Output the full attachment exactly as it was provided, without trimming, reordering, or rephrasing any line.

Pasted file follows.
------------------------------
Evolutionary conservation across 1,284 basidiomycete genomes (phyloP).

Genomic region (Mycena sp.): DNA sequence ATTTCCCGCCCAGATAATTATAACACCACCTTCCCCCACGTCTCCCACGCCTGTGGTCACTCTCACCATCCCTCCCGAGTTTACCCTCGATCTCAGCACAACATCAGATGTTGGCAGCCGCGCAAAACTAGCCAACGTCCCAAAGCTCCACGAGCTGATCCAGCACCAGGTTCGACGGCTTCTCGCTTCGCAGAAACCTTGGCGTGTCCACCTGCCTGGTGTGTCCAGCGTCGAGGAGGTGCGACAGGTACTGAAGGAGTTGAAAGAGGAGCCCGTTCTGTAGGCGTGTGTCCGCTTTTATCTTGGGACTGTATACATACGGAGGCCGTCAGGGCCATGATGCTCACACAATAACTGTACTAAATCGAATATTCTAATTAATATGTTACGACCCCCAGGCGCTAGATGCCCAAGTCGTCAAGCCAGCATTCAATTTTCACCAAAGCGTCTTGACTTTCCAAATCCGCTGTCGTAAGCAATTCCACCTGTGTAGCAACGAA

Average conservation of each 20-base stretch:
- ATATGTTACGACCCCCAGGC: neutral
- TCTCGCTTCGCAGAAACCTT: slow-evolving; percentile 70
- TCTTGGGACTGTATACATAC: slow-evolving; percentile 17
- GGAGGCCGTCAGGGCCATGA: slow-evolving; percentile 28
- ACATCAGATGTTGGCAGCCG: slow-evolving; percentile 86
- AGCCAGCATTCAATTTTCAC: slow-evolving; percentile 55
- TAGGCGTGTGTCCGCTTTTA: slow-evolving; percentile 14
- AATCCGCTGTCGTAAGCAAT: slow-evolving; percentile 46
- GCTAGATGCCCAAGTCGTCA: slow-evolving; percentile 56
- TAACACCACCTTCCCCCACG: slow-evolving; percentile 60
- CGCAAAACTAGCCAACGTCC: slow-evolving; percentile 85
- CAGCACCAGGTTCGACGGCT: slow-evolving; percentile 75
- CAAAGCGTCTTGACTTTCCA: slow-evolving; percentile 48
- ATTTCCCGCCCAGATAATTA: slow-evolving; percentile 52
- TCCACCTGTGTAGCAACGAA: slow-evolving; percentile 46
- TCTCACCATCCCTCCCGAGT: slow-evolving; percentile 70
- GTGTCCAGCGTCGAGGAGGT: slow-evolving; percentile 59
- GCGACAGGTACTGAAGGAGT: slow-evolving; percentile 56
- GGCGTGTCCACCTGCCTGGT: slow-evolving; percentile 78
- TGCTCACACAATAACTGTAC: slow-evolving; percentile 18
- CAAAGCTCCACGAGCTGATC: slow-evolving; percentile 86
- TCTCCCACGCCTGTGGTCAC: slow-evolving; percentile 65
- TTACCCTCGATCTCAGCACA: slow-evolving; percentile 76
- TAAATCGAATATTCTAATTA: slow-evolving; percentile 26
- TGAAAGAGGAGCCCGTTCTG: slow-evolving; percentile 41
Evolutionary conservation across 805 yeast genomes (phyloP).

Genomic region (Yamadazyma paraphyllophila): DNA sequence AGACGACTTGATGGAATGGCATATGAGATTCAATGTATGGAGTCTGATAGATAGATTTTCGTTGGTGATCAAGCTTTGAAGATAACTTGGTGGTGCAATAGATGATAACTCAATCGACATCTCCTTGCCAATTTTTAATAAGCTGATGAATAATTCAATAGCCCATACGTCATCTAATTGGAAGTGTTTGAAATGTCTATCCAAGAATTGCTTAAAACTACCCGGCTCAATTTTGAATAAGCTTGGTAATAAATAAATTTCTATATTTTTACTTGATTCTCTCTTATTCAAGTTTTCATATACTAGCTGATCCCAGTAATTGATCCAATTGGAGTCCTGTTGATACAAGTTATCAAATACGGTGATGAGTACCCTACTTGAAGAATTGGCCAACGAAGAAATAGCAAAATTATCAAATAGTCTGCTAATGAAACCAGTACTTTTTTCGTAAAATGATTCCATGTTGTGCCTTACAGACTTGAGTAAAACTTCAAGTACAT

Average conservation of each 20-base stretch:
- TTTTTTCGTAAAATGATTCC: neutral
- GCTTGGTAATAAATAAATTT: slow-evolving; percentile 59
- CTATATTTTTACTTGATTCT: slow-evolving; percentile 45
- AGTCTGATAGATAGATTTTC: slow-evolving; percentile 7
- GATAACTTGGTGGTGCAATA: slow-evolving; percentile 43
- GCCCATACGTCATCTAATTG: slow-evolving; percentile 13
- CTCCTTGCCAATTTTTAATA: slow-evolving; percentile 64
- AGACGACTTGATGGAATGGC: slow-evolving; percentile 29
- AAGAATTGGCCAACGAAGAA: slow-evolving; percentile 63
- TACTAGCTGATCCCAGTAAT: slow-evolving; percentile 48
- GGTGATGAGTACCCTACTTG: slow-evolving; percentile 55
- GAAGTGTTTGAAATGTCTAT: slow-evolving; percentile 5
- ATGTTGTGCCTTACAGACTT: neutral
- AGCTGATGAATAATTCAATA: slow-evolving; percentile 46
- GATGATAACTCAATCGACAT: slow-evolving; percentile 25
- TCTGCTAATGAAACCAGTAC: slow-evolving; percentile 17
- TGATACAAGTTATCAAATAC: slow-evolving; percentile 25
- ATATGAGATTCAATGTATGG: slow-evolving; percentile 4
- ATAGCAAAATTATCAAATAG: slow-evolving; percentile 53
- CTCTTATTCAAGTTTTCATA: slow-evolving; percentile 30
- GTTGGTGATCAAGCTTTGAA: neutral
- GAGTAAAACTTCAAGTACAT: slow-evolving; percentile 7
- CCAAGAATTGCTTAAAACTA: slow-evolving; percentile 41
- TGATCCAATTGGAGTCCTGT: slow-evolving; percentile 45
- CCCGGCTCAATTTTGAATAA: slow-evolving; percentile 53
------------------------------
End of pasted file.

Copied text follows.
Evolutionary conservation across 1,284 basidiomycete genomes (phyloP).

Genomic region (Mycena sp.): DNA sequence ATTTCCCGCCCAGATAATTATAACACCACCTTCCCCCACGTCTCCCACGCCTGTGGTCACTCTCACCATCCCTCCCGAGTTTACCCTCGATCTCAGCACAACATCAGATGTTGGCAGCCGCGCAAAACTAGCCAACGTCCCAAAGCTCCACGAGCTGATCCAGCACCAGGTTCGACGGCTTCTCGCTTCGCAGAAACCTTGGCGTGTCCACCTGCCTGGTGTGTCCAGCGTCGAGGAGGTGCGACAGGTACTGAAGGAGTTGAAAGAGGAGCCCGTTCTGTAGGCGTGTGTCCGCTTTTATCTTGGGACTGTATACATACGGAGGCCGTCAGGGCCATGATGCTCACACAATAACTGTACTAAATCGAATATTCTAATTAATATGTTACGACCCCCAGGCGCTAGATGCCCAAGTCGTCAAGCCAGCATTCAATTTTCACCAAAGCGTCTTGACTTTCCAAATCCGCTGTCGTAAGCAATTCCACCTGTGTAGCAACGAA

Average conservation of each 20-base stretch:
- ATATGTTACGACCCCCAGGC: neutral
- TCTCGCTTCGCAGAAACCTT: slow-evolving; percentile 70
- TCTTGGGACTGTATACATAC: slow-evolving; percentile 17
- GGAGGCCGTCAGGGCCATGA: slow-evolving; percentile 28
- ACATCAGATGTTGGCAGCCG: slow-evolving; percentile 86
- AGCCAGCATTCAATTTTCAC: slow-evolving; percentile 55
- TAGGCGTGTGTCCGCTTTTA: slow-evolving; percentile 14
- AATCCGCTGTCGTAAGCAAT: slow-evolving; percentile 46
- GCTAGATGCCCAAGTCGTCA: slow-evolving; percentile 56
- TAACACCACCTTCCCCCACG: slow-evolving; percentile 60
- CGCAAAACTAGCCAACGTCC: slow-evolving; percentile 85
- CAGCACCAGGTTCGACGGCT: slow-evolving; percentile 75
- CAAAGCGTCTTGACTTTCCA: slow-evolving; percentile 48
- ATTTCCCGCCCAGATAATTA: slow-evolving; percentile 52
- TCCACCTGTGTAGCAACGAA: slow-evolving; percentile 46
- TCTCACCATCCCTCCCGAGT: slow-evolving; percentile 70
- GTGTCCAGCGTCGAGGAGGT: slow-evolving; percentile 59
- GCGACAGGTACTGAAGGAGT: slow-evolving; percentile 56
- GGCGTGTCCACCTGCCTGGT: slow-evolving; percentile 78
- TGCTCACACAATAACTGTAC: slow-evolving; percentile 18
- CAAAGCTCCACGAGCTGATC: slow-evolving; percentile 86
- TCTCCCACGCCTGTGGTCAC: slow-evolving; percentile 65
- TTACCCTCGATCTCAGCACA: slow-evolving; percentile 76
- TAAATCGAATATTCTAATTA: slow-evolving; percentile 26
- TGAAAGAGGAGCCCGTTCTG: slow-evolving; percentile 41
Evolutionary conservation across 805 yeast genomes (phyloP).

Genomic region (Yamadazyma paraphyllophila): DNA sequence AGACGACTTGATGGAATGGCATATGAGATTCAATGTATGGAGTCTGATAGATAGATTTTCGTTGGTGATCAAGCTTTGAAGATAACTTGGTGGTGCAATAGATGATAACTCAATCGACATCTCCTTGCCAATTTTTAATAAGCTGATGAATAATTCAATAGCCCATACGTCATCTAATTGGAAGTGTTTGAAATGTCTATCCAAGAATTGCTTAAAACTACCCGGCTCAATTTTGAATAAGCTTGGTAATAAATAAATTTCTATATTTTTACTTGATTCTCTCTTATTCAAGTTTTCATATACTAGCTGATCCCAGTAATTGATCCAATTGGAGTCCTGTTGATACAAGTTATCAAATACGGTGATGAGTACCCTACTTGAAGAATTGGCCAACGAAGAAATAGCAAAATTATCAAATAGTCTGCTAATGAAACCAGTACTTTTTTCGTAAAATGATTCCATGTTGTGCCTTACAGACTTGAGTAAAACTTCAAGTACAT

Average conservation of each 20-base stretch:
- TTTTTTCGTAAAATGATTCC: neutral
- GCTTGGTAATAAATAAATTT: slow-evolving; percentile 59
- CTATATTTTTACTTGATTCT: slow-evolving; percentile 45
- AGTCTGATAGATAGATTTTC: slow-evolving; percentile 7
- GATAACTTGGTGGTGCAATA: slow-evolving; percentile 43
- GCCCATACGTCATCTAATTG: slow-evolving; percentile 13
- CTCCTTGCCAATTTTTAATA: slow-evolving; percentile 64
- AGACGACTTGATGGAATGGC: slow-evolving; percentile 29
- AAGAATTGGCCAACGAAGAA: slow-evolving; percentile 63
- TACTAGCTGATCCCAGTAAT: slow-evolving; percentile 48
- GGTGATGAGTACCCTACTTG: slow-evolving; percentile 55
- GAAGTGTTTGAAATGTCTAT: slow-evolving; percentile 5
- ATGTTGTGCCTTACAGACTT: neutral
- AGCTGATGAATAATTCAATA: slow-evolving; percentile 46
- GATGATAACTCAATCGACAT: slow-evolving; percentile 25
- TCTGCTAATGAAACCAGTAC: slow-evolving; percentile 17
- TGATACAAGTTATCAAATAC: slow-evolving; percentile 25
- ATATGAGATTCAATGTATGG: slow-evolving; percentile 4
- ATAGCAAAATTATCAAATAG: slow-evolving; percentile 53
- CTCTTATTCAAGTTTTCATA: slow-evolving; percentile 30
- GTTGGTGATCAAGCTTTGAA: neutral
- GAGTAAAACTTCAAGTACAT: slow-evolving; percentile 7
- CCAAGAATTGCTTAAAACTA: slow-evolving; percentile 41
- TGATCCAATTGGAGTCCTGT: slow-evolving; percentile 45
- CCCGGCTCAATTTTGAATAA: slow-evolving; percentile 53